2 If the project is to be output as strictly CMYK for commercial printing, make sure you are not using spot/solid colors*. Convert the spot colors to process either one at a time or with the Ink Manager. If printing to a laser printer, you might want to try spot colors; since these printers use toner and the toner may have slightly different CMYK values, they might do a better job converting to CMYK than InDesign. However, problems can arise placing transparent-affected art on spot-color background objects.
*Of course, there are always exceptions to any rule: if using a LAB workflow in PSD,
AI, and ID, you might want to leave the solid colors as true spots.
3 If actually mixing spot colors and CMYK for commercial printing, be careful mixing spot colors and process colors. (The CS2 applications are much better handling spot and process mixes.) Also, watch out when applying some blending modes to spot color objects — spot colors could be forced to output as CMYK.
Be sure to preview any job with spot colors with the Separations Preview palette.
4 If working on a CMYK document, make sure your Transparency Blend Space is set to Document CMYK.

Other Issues
1 If the text or vector art has its blending mode modified in InDesign — and it is overlapping other art, treat it as if it will be converted to pixels upon output and adjust the stacking or layer order. This is not always the case, especially if just dealing with simple vector shapes, but it will be a common occurrence.
2 If the text or vector art has a transparent-affected object partially covering it, the covered portion will be converted to pixels (but still clipped). This could actually split letters between partial bitmap and partial vector. Use the Flattener Preview to check the type.
3 Be careful when applying the overprint settings on the Attributes palette. Use the Overprint Preview view to check the results.
4 When using Effects* or other raster settings, in Illustrator, be sure to change the Effects>Document Raster Effects Settings when you are done working with the AI file. You can do it earlier, but it will affect your computer speed. *Try to use Effects over Filters whenever possible.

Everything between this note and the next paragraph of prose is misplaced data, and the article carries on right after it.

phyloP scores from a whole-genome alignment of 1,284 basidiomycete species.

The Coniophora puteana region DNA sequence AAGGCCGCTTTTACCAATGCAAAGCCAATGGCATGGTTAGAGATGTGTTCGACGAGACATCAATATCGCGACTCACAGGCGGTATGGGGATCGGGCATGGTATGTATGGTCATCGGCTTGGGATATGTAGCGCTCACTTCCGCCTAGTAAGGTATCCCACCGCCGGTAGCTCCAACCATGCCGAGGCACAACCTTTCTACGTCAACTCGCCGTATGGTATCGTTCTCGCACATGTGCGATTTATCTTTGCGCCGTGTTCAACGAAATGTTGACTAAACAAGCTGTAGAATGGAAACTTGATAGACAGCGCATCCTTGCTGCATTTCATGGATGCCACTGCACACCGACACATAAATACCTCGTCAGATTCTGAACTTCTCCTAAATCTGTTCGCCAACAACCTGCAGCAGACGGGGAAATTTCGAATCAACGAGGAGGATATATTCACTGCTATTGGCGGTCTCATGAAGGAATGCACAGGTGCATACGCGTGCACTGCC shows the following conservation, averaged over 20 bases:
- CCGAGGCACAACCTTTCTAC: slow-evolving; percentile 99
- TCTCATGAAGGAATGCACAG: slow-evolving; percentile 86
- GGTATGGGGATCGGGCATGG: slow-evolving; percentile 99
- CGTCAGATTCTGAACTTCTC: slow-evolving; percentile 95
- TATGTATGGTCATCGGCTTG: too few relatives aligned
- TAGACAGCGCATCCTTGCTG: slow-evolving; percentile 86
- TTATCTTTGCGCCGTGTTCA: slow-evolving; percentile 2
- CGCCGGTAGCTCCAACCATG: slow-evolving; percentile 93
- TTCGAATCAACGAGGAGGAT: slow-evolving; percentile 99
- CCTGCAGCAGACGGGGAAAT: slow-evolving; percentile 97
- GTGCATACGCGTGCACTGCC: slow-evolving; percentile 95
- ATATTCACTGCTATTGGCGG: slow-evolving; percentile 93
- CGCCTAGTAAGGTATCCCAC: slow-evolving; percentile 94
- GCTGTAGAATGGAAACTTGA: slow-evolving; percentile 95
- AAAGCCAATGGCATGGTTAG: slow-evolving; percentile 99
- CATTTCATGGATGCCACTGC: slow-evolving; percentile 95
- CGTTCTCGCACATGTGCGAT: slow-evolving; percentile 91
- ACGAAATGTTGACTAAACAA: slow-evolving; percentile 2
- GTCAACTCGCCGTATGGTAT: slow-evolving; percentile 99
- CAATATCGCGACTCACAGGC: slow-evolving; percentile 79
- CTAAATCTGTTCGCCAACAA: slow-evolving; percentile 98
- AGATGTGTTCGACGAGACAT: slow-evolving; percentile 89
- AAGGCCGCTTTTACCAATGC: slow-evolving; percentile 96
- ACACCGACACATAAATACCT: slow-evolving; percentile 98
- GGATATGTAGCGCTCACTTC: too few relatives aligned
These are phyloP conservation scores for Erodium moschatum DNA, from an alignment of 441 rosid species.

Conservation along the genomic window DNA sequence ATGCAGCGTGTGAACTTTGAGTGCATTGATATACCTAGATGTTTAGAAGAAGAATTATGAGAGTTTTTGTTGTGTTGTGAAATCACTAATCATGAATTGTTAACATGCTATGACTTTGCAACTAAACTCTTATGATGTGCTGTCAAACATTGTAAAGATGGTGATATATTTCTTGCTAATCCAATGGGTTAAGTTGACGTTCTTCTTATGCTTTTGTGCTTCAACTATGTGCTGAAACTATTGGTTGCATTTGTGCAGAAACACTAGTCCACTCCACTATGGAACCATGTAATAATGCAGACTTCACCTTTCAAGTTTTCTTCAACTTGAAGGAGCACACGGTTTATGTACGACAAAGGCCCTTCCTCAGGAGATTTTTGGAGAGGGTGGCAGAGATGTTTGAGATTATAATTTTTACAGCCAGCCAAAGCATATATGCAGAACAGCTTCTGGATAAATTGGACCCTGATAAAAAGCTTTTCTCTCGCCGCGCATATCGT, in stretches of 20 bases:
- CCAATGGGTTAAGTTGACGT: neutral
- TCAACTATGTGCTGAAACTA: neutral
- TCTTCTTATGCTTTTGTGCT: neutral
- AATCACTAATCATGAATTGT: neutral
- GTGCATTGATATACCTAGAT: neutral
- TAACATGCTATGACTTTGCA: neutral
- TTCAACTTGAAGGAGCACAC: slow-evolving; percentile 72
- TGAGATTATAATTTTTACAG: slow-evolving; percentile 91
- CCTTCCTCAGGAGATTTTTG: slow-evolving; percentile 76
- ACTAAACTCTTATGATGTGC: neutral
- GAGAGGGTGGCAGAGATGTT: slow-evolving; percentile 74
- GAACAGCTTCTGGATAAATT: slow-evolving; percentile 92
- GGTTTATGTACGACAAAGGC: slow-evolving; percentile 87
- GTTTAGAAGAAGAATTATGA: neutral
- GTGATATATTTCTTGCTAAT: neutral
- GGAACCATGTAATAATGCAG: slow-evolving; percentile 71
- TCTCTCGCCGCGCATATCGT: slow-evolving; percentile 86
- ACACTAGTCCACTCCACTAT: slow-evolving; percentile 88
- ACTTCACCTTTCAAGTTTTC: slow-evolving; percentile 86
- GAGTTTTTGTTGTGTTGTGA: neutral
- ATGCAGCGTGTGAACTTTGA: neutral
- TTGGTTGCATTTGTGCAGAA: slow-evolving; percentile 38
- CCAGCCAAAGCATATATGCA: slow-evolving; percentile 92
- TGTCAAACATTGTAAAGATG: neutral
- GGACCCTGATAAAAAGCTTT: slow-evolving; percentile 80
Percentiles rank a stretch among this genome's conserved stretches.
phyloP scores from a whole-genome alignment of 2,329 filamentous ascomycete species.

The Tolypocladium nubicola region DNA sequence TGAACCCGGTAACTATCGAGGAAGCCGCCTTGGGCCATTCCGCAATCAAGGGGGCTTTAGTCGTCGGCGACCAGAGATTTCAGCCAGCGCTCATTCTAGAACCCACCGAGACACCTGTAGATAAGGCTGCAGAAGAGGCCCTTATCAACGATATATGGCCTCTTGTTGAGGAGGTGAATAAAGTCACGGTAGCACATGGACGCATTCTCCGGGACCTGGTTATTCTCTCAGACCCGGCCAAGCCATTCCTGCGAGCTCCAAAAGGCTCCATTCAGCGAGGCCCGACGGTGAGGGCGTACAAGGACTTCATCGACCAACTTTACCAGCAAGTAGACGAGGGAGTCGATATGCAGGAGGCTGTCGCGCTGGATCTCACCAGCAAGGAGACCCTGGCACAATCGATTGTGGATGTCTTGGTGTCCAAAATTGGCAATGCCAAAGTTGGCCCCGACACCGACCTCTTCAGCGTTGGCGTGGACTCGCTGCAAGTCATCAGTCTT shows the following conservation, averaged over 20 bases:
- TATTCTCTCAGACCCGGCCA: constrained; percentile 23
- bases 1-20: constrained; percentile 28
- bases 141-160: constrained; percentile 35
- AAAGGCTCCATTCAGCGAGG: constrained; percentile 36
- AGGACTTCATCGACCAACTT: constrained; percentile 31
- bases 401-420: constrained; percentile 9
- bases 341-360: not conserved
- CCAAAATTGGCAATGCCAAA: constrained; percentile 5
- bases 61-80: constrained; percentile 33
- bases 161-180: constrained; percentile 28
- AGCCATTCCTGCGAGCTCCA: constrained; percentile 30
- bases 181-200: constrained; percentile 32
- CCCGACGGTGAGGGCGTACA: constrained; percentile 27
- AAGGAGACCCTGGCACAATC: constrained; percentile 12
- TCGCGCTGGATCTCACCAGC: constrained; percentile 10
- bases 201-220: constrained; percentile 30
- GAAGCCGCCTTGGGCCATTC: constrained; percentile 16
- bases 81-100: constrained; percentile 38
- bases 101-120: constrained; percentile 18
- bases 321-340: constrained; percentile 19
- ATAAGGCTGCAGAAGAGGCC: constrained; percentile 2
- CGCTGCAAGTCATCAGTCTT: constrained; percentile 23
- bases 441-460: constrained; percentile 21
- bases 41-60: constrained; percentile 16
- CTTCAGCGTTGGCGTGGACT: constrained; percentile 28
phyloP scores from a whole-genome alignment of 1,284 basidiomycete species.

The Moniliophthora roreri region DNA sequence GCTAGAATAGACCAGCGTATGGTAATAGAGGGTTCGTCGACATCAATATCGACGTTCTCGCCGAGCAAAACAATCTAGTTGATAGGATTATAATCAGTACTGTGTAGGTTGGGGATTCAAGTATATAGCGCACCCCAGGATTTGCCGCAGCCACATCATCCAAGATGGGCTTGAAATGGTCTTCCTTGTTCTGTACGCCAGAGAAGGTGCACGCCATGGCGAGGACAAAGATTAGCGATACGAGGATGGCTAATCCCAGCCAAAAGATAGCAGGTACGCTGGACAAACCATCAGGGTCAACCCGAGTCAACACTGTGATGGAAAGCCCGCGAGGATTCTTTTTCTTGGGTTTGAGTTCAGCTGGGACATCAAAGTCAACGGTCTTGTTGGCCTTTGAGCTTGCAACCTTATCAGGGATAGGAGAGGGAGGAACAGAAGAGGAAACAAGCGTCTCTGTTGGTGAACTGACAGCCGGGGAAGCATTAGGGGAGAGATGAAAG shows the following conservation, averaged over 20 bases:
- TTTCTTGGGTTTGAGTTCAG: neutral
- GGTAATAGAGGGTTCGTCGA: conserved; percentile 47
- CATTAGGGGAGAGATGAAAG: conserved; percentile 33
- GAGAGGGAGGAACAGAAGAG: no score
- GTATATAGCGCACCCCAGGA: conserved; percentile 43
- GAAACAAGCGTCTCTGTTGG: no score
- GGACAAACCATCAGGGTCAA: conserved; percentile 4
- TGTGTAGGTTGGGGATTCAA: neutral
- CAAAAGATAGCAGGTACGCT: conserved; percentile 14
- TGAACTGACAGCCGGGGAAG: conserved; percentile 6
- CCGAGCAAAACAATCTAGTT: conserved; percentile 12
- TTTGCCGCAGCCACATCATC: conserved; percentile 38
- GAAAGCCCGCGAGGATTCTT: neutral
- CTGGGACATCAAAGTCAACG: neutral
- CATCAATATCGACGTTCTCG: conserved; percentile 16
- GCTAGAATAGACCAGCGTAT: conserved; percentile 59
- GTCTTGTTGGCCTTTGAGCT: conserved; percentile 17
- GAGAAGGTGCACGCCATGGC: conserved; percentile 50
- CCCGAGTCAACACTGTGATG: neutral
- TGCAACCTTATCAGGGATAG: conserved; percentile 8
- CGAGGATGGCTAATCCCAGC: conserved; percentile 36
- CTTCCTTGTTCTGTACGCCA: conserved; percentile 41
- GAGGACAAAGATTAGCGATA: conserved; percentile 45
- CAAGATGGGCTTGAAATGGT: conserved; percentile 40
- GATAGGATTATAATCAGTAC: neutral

Preflight Review
1 Look for the checkerboard pages in the Pages palette for pages that contain transparency—these are the pages to double (or triple) check.
2 When previewing files, turn on the following features:
• Preview Bleed mode (InDesign)
• Overprint Preview (InDesign, Illustrator, Acrobat)
• Proof Colors (InDesign, Illustrator, Photoshop, Acrobat)
Turn the off when finished; generally, it is too taxing on the computer to have
Overprint Preview in InDesign on all the time. (Leave it on in Acrobat.)
3 Use the Flattener Preview palette (Window>Output) to check what part of the document is being affected by transparency.
• If you received a file that shows transparency is being used in the Pages palette, use the Transparent Objects setting to see what objects are actually using transparency.
• Use All Raster Regions to see what part of the layout is getting converted to pixels.
• Use Raster Fill Text and Stokes to see what text or strokes are being converted to pixels.
4 Use the Separations Preview palette (Window>Output) to check files using spot colors and transparency to make sure the spot colors, especially where transparency is involved, are not improperly being converted to CMYK.
5 Always use “High Resolution” Transparency Flattener settings, unless the printer gives you a custom copy. (Avoid the setting “Convert All Text to Outlines” whenever possible—this converts ALL type on an affected page to outlines.)
6 If creating a PDF, be sure to review the PDF in Acrobat Pro. You can use the Output Preview (for separations) and Flattener Preview there too.
More technical information is available from Adobe at http://www.adobe.com/print/